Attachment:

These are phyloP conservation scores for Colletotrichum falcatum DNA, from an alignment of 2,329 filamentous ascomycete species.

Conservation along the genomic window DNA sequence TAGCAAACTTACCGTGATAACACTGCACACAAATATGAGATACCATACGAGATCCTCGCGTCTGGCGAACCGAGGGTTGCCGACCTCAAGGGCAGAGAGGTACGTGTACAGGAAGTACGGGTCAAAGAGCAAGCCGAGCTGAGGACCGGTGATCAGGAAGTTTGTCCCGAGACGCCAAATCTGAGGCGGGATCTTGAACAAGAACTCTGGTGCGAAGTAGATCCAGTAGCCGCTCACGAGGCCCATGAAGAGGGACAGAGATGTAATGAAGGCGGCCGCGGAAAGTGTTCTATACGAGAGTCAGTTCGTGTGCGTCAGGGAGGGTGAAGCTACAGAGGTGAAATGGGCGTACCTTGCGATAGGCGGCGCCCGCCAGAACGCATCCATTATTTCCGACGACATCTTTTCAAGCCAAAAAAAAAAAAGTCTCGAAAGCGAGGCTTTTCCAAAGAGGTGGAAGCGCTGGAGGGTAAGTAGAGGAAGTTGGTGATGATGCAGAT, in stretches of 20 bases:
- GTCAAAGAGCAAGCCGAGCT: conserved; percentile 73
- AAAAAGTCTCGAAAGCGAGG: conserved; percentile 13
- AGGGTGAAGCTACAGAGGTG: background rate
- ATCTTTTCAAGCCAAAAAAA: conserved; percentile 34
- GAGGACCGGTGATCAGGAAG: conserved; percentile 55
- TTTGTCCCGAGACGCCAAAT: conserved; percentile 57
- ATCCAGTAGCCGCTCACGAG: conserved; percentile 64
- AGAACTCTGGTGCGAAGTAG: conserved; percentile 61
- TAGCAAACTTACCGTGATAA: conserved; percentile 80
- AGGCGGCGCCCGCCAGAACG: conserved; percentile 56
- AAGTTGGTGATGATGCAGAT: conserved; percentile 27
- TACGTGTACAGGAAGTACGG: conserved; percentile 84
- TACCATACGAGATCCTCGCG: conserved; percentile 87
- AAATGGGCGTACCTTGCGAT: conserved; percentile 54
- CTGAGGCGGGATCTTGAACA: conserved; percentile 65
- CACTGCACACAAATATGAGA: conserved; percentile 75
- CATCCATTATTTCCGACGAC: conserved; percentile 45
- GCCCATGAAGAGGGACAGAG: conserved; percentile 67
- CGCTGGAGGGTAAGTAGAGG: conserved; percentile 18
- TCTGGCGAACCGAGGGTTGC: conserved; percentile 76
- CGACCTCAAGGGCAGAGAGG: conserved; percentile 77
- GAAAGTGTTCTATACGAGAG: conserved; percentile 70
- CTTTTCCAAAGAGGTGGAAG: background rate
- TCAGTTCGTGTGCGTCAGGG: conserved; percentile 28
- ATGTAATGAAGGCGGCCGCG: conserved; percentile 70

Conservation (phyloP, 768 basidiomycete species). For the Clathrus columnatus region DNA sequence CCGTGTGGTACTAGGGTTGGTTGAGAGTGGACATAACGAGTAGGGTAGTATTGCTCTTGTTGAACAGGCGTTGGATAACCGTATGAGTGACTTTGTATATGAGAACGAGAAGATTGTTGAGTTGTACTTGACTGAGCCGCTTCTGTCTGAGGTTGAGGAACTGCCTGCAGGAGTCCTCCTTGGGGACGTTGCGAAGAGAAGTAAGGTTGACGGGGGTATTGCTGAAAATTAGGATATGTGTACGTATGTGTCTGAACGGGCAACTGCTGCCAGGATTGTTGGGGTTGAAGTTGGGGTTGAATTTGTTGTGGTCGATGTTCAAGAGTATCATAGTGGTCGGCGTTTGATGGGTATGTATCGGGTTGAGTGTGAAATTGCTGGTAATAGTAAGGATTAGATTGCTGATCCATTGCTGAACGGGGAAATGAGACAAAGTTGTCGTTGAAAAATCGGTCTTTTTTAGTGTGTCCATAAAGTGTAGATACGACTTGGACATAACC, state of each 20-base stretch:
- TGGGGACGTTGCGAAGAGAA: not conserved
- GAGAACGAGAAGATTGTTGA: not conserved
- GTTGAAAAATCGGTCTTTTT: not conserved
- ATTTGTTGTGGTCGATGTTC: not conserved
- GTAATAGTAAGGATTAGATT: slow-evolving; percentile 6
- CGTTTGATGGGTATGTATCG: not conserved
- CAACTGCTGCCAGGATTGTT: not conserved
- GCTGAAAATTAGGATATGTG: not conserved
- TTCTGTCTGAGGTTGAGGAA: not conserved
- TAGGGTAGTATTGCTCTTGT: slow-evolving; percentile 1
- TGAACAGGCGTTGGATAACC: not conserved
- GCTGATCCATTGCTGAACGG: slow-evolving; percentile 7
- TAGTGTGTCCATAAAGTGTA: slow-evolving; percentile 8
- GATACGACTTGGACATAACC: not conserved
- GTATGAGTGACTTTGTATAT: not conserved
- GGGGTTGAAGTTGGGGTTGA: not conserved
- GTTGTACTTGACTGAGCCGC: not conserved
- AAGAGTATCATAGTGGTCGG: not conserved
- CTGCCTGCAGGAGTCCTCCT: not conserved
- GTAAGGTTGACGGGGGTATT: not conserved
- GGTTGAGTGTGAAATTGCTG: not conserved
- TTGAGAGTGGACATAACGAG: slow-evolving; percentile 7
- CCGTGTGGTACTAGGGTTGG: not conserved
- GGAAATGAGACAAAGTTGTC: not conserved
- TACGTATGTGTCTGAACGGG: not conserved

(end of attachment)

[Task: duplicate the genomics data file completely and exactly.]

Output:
These are phyloP conservation scores for Colletotrichum falcatum DNA, from an alignment of 2,329 filamentous ascomycete species.

Conservation along the genomic window DNA sequence TAGCAAACTTACCGTGATAACACTGCACACAAATATGAGATACCATACGAGATCCTCGCGTCTGGCGAACCGAGGGTTGCCGACCTCAAGGGCAGAGAGGTACGTGTACAGGAAGTACGGGTCAAAGAGCAAGCCGAGCTGAGGACCGGTGATCAGGAAGTTTGTCCCGAGACGCCAAATCTGAGGCGGGATCTTGAACAAGAACTCTGGTGCGAAGTAGATCCAGTAGCCGCTCACGAGGCCCATGAAGAGGGACAGAGATGTAATGAAGGCGGCCGCGGAAAGTGTTCTATACGAGAGTCAGTTCGTGTGCGTCAGGGAGGGTGAAGCTACAGAGGTGAAATGGGCGTACCTTGCGATAGGCGGCGCCCGCCAGAACGCATCCATTATTTCCGACGACATCTTTTCAAGCCAAAAAAAAAAAAGTCTCGAAAGCGAGGCTTTTCCAAAGAGGTGGAAGCGCTGGAGGGTAAGTAGAGGAAGTTGGTGATGATGCAGAT, in stretches of 20 bases:
- GTCAAAGAGCAAGCCGAGCT: conserved; percentile 73
- AAAAAGTCTCGAAAGCGAGG: conserved; percentile 13
- AGGGTGAAGCTACAGAGGTG: background rate
- ATCTTTTCAAGCCAAAAAAA: conserved; percentile 34
- GAGGACCGGTGATCAGGAAG: conserved; percentile 55
- TTTGTCCCGAGACGCCAAAT: conserved; percentile 57
- ATCCAGTAGCCGCTCACGAG: conserved; percentile 64
- AGAACTCTGGTGCGAAGTAG: conserved; percentile 61
- TAGCAAACTTACCGTGATAA: conserved; percentile 80
- AGGCGGCGCCCGCCAGAACG: conserved; percentile 56
- AAGTTGGTGATGATGCAGAT: conserved; percentile 27
- TACGTGTACAGGAAGTACGG: conserved; percentile 84
- TACCATACGAGATCCTCGCG: conserved; percentile 87
- AAATGGGCGTACCTTGCGAT: conserved; percentile 54
- CTGAGGCGGGATCTTGAACA: conserved; percentile 65
- CACTGCACACAAATATGAGA: conserved; percentile 75
- CATCCATTATTTCCGACGAC: conserved; percentile 45
- GCCCATGAAGAGGGACAGAG: conserved; percentile 67
- CGCTGGAGGGTAAGTAGAGG: conserved; percentile 18
- TCTGGCGAACCGAGGGTTGC: conserved; percentile 76
- CGACCTCAAGGGCAGAGAGG: conserved; percentile 77
- GAAAGTGTTCTATACGAGAG: conserved; percentile 70
- CTTTTCCAAAGAGGTGGAAG: background rate
- TCAGTTCGTGTGCGTCAGGG: conserved; percentile 28
- ATGTAATGAAGGCGGCCGCG: conserved; percentile 70

Conservation (phyloP, 768 basidiomycete species). For the Clathrus columnatus region DNA sequence CCGTGTGGTACTAGGGTTGGTTGAGAGTGGACATAACGAGTAGGGTAGTATTGCTCTTGTTGAACAGGCGTTGGATAACCGTATGAGTGACTTTGTATATGAGAACGAGAAGATTGTTGAGTTGTACTTGACTGAGCCGCTTCTGTCTGAGGTTGAGGAACTGCCTGCAGGAGTCCTCCTTGGGGACGTTGCGAAGAGAAGTAAGGTTGACGGGGGTATTGCTGAAAATTAGGATATGTGTACGTATGTGTCTGAACGGGCAACTGCTGCCAGGATTGTTGGGGTTGAAGTTGGGGTTGAATTTGTTGTGGTCGATGTTCAAGAGTATCATAGTGGTCGGCGTTTGATGGGTATGTATCGGGTTGAGTGTGAAATTGCTGGTAATAGTAAGGATTAGATTGCTGATCCATTGCTGAACGGGGAAATGAGACAAAGTTGTCGTTGAAAAATCGGTCTTTTTTAGTGTGTCCATAAAGTGTAGATACGACTTGGACATAACC, state of each 20-base stretch:
- TGGGGACGTTGCGAAGAGAA: not conserved
- GAGAACGAGAAGATTGTTGA: not conserved
- GTTGAAAAATCGGTCTTTTT: not conserved
- ATTTGTTGTGGTCGATGTTC: not conserved
- GTAATAGTAAGGATTAGATT: slow-evolving; percentile 6
- CGTTTGATGGGTATGTATCG: not conserved
- CAACTGCTGCCAGGATTGTT: not conserved
- GCTGAAAATTAGGATATGTG: not conserved
- TTCTGTCTGAGGTTGAGGAA: not conserved
- TAGGGTAGTATTGCTCTTGT: slow-evolving; percentile 1
- TGAACAGGCGTTGGATAACC: not conserved
- GCTGATCCATTGCTGAACGG: slow-evolving; percentile 7
- TAGTGTGTCCATAAAGTGTA: slow-evolving; percentile 8
- GATACGACTTGGACATAACC: not conserved
- GTATGAGTGACTTTGTATAT: not conserved
- GGGGTTGAAGTTGGGGTTGA: not conserved
- GTTGTACTTGACTGAGCCGC: not conserved
- AAGAGTATCATAGTGGTCGG: not conserved
- CTGCCTGCAGGAGTCCTCCT: not conserved
- GTAAGGTTGACGGGGGTATT: not conserved
- GGTTGAGTGTGAAATTGCTG: not conserved
- TTGAGAGTGGACATAACGAG: slow-evolving; percentile 7
- CCGTGTGGTACTAGGGTTGG: not conserved
- GGAAATGAGACAAAGTTGTC: not conserved
- TACGTATGTGTCTGAACGGG: not conserved